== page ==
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President orders halt to last-minute Obama regulations

President Donald Trump, left, shakes hands with former President Barack Obama at the 58th Presidential Inauguration at the U.S. Capitol on Friday. (AP Photo/Patrick Semansky)

President Donald Trump issued a presidential memorandum Friday ordering federal departments and agencies to freeze all regulations — new and pending — until his administration has had a chance to review them.

The action is standard for any incoming presidential administration seeking to reverse or review the policies of the previous administration. President Barack Obama in 2009 issued a similar memorandum to halt any new and pending regulations that were announced under President George W. Bush.

Barring matters of health, safety, financial or national security, the presidential memorandum directed the heads of all federal departments and agencies to halt any new or pending regulations until someone appointed by Trump can review and approve them. For regulations that have already been published in the Federal Register but that have not yet taken effect, the memorandum postpones the effective date by 60 days from Jan. 21, the day the memorandum was issued.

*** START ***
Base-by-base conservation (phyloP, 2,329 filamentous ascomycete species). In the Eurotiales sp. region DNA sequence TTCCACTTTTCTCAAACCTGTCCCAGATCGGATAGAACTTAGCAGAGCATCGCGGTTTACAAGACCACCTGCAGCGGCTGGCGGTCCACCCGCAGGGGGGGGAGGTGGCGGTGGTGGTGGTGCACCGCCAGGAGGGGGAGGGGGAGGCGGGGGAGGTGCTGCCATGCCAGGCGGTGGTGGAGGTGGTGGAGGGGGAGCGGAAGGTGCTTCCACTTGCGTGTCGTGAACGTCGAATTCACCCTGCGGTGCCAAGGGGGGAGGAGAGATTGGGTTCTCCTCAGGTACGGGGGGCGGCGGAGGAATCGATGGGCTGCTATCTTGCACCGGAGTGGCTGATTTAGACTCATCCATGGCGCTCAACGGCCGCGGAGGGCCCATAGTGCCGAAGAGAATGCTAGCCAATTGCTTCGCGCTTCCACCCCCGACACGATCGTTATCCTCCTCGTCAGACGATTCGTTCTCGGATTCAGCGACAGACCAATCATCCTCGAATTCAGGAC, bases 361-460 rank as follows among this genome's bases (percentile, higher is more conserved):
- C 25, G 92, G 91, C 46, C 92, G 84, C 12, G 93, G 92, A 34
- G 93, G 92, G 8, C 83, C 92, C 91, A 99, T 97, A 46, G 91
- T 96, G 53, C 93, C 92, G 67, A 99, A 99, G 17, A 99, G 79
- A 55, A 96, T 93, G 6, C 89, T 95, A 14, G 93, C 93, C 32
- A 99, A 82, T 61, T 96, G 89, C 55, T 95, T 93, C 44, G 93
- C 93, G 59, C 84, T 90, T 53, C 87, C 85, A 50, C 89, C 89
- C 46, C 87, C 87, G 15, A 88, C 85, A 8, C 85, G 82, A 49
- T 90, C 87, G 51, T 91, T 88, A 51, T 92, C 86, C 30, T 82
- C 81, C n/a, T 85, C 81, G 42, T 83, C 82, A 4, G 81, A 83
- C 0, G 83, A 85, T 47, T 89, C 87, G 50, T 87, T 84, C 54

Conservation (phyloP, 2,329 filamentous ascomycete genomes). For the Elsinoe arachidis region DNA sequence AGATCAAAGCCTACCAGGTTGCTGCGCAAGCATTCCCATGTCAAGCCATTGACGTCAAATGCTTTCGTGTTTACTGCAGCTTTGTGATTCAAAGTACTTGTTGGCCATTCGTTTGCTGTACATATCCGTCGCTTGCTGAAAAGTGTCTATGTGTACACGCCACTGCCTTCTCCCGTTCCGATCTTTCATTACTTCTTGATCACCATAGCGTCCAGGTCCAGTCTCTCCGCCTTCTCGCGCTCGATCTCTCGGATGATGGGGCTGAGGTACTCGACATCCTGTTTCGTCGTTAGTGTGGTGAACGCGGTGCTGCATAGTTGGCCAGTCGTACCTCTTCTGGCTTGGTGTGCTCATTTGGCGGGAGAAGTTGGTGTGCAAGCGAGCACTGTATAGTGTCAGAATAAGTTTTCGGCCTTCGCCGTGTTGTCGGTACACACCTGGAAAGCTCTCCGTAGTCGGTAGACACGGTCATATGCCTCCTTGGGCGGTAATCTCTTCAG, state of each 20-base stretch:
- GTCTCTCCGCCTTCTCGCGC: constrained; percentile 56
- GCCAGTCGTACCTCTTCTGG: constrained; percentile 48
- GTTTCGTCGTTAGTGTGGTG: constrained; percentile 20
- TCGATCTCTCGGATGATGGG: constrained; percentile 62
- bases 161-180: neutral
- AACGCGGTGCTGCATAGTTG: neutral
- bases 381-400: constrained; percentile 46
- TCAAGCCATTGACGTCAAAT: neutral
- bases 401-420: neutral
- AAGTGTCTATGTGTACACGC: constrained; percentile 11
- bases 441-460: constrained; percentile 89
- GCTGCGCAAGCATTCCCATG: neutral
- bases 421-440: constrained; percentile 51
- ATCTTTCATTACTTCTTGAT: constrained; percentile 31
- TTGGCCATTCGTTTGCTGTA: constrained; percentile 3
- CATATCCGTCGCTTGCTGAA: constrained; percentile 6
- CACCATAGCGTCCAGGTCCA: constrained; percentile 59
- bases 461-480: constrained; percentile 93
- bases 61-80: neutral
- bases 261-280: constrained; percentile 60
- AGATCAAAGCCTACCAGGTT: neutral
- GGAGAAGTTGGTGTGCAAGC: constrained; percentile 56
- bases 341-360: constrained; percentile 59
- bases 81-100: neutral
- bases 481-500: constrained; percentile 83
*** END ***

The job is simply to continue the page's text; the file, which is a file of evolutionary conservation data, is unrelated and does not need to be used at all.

Because the memorandum was widely anticipated, Obama officials rammed through a series of new regulations between Election Day and the inauguration, hopeful that perhaps some of their last-minute actions would slip by the Trump transition team and still take effect.

Gina McCarthy,, EPA administrator under former President Barack Obama, offered a candid glimpse into what may have been the outgoing administration's intent. According to Politico, McCarthy sent a letter Nov. 9 to agency employees, saying, "We're running — not walking — through the finish line of President Obama's presidency.”

Among the Obama regulations that could be affected are tightened rules on how some fossil fuels can be transported, as well as tougher requirements for entrepreneurial immigrants looking to stay in the U.S.

Trump cannot reverse any regulations that have already taken effect. That would, in most cases, require an act of Congress repealing the legislation that allowed the regulation to be issued in the first place. For example, Congress would need to either repeal or defund the Dodd-Frank Act in order to reverse any substantive Wall Street regulations.

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